The moveaway issue in California family law has been litigated heavily over the past few years. A proposed move in the residence of a child can be the “change in circumstances” required for the Court to revisit and modify child custody.
A 2004 case (In re Marriage of LaMusga) decided by the California Supreme Court refocused the family courts in the state by ordering that they must make a determination about whether or not a child should move out of the area with one of his/her parents based on what is in his/her “best interests.”
In a nutshell, if the parent opposing the moveaway can show the Court that there would be a detriment to the child — e.g. not in the child’s “best interests” — caused by the moveaway (frequently because that parent is highly involved in the child’s life, activities, schooling, etc), then the Courtmust use its discretion to arrive at a custodial arrangement that is in the child’s “best interests.” Keep in mind that the detriment issue is a threshold issue — that is, the opposing parent must establish there will be a detriment to the child(ren) before the Court will step in and block a moveaway. In other words, there is no “automatic” right for a custodial parent to moveaway with a child. While the primary custodial parent is presumed to have the right to moveaway with children, a finding of “detriment” will block that move until the Court can further examine the issue. In a case where both parents are joint custodial parents, arguably no such presumption exists at all.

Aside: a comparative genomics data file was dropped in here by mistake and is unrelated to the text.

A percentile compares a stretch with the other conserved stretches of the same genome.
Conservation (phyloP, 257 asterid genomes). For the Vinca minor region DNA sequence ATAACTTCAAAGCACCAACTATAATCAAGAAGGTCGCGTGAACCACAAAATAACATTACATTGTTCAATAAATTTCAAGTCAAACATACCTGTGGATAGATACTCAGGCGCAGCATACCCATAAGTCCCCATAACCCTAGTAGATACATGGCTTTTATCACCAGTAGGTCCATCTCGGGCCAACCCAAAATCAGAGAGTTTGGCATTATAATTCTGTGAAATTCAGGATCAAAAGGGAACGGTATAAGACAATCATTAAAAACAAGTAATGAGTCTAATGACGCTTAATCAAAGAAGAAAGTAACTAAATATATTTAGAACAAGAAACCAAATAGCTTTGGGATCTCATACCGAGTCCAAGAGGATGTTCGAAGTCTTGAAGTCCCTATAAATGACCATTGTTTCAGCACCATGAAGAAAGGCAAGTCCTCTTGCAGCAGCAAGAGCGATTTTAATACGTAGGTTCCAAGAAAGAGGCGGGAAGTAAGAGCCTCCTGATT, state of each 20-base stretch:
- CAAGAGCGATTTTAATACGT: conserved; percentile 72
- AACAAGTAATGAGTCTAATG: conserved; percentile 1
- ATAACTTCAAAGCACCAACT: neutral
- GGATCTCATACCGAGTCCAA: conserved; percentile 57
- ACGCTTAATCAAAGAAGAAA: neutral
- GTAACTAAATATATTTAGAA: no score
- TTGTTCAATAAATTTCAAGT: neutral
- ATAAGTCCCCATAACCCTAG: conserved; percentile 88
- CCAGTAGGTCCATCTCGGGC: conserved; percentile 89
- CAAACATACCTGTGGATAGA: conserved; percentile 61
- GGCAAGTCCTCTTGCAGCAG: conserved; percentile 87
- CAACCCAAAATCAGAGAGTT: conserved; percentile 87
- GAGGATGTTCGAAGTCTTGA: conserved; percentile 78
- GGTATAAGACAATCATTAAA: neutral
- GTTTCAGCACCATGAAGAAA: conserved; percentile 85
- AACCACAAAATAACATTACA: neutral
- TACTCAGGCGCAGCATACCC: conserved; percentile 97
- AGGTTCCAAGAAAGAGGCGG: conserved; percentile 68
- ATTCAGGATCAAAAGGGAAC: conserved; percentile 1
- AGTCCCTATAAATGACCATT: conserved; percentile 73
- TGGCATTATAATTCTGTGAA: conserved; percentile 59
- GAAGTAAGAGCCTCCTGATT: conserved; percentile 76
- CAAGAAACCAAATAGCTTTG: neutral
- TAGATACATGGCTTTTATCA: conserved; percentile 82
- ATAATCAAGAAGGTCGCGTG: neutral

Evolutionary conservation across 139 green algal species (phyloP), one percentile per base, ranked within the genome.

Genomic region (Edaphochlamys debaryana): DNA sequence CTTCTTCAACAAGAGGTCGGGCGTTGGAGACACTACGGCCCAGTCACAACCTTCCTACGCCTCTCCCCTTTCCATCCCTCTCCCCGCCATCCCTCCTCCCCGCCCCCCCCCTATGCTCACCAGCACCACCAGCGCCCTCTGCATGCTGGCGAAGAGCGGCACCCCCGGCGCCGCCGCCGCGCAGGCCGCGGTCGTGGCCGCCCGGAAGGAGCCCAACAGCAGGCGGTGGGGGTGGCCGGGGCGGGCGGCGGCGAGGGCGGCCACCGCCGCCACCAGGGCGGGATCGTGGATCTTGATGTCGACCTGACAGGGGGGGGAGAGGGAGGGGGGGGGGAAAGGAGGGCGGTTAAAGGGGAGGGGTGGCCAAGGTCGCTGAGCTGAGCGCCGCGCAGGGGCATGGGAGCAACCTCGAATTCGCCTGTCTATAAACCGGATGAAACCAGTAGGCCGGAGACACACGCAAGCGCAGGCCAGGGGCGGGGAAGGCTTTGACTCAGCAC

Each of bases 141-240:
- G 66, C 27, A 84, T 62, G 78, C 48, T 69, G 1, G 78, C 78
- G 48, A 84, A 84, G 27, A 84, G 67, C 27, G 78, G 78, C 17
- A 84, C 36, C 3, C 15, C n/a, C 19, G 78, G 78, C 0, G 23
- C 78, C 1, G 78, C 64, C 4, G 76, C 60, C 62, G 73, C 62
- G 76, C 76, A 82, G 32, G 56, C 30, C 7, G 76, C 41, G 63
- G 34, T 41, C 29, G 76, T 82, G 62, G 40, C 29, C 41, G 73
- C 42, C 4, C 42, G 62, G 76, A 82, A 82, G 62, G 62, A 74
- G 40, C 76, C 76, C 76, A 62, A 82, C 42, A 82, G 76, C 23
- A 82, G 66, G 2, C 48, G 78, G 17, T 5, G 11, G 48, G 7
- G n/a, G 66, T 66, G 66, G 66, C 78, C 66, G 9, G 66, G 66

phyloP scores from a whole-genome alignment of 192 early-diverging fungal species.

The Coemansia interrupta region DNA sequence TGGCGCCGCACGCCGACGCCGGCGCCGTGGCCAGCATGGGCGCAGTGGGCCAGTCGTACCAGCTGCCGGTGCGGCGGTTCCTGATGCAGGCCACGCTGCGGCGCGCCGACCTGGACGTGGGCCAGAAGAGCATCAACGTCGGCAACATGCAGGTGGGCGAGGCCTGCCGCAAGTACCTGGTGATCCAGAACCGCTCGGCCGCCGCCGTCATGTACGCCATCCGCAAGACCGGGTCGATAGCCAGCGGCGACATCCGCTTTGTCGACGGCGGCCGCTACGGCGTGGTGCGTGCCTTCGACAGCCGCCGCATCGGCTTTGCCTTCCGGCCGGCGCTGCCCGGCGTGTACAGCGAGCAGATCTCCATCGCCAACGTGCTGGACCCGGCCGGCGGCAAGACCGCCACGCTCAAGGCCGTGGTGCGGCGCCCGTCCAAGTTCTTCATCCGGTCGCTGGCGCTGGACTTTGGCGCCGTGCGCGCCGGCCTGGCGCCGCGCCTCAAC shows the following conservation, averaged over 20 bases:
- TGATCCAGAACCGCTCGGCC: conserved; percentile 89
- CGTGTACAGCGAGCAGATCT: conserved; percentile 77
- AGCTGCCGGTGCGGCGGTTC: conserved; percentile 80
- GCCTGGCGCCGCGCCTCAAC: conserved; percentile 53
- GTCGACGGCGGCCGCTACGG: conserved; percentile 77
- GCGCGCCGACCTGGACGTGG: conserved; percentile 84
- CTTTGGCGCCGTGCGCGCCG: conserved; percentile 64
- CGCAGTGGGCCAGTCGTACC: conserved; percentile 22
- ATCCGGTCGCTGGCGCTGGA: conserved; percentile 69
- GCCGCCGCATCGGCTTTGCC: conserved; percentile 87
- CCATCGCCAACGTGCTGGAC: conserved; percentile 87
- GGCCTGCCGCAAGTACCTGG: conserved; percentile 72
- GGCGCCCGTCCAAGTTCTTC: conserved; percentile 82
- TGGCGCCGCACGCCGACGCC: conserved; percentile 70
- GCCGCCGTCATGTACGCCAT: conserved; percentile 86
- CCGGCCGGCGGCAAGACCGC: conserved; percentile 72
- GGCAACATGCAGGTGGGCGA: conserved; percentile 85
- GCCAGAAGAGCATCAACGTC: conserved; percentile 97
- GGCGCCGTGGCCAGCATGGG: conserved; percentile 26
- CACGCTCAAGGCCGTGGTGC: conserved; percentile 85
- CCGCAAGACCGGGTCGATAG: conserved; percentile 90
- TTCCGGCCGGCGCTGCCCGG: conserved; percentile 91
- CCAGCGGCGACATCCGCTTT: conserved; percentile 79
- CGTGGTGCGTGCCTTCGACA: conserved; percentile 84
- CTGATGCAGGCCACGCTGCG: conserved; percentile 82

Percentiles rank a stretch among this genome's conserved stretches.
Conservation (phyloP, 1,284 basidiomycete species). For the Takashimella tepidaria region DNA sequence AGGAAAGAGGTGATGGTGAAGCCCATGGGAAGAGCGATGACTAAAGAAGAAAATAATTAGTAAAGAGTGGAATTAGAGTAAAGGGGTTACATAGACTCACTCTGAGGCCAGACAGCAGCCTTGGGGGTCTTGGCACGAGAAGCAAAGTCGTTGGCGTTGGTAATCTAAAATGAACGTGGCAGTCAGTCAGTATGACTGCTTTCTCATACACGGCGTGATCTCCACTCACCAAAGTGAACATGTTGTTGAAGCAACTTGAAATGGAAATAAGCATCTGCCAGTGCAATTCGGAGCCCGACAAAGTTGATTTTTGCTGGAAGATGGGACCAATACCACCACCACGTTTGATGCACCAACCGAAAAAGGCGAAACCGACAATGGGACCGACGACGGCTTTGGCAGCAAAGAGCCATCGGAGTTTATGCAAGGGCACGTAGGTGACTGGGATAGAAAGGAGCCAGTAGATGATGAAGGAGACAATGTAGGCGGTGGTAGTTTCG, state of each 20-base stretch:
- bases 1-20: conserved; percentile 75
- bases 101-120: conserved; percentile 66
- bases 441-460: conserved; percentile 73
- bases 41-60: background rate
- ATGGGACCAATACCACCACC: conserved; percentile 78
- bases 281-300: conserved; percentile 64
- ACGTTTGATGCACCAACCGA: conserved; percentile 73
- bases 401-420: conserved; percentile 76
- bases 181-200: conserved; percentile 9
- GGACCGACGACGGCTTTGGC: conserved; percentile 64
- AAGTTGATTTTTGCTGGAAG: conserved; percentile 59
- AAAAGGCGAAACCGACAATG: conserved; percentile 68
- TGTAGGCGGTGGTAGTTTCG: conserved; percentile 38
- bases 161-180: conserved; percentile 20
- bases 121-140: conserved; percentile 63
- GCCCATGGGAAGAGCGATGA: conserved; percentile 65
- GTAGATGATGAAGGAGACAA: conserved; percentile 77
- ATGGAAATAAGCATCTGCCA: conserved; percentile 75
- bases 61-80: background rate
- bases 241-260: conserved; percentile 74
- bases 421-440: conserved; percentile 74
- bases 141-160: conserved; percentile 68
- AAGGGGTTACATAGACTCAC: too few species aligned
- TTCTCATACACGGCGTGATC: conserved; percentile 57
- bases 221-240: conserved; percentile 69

In looking at the “best interests,” the Court has discretion to look at many factors, and will often times appoint an expert child custody evaluator to investigate the matter and report back to the Court. The Court will usually look at the parent-child relationships and examine how they could be best maintained over a distance. The Court will generally also look at how embedded the children are into their local community — their friends, family members, education & schooling, extracurricular activities & sports, civic organizations, etc. — to determine whether or not the same opportunities are available in the new location.
If there is no order prohibiting relocation (or restricting a change in the children’s residency) in your custodial orders, then the first move is typically to file a motion with the Court (ex-parte motion if the move is imminent) making the best case you can that there would be a detriment to the children caused by the move and requesting that the Court temporarily block the move until it can determine what is in the children’s “best interests.” Remember that while the Court has the discretion to block the moveaway of the children, it almost never can block your ex from moving away himself.
To get more than just a general overview of moveaway law, your best bet is to consult with an experienced family law attorney as soon as you can so that you clearly understand what the law can and cannot do in your specific situation, and so that you can put together your game plan on how to oppose and stop your ex’s relocation with the children.
For more information about child custody and visitation or other California family law issues, please contact attorney Gary D. Sparks.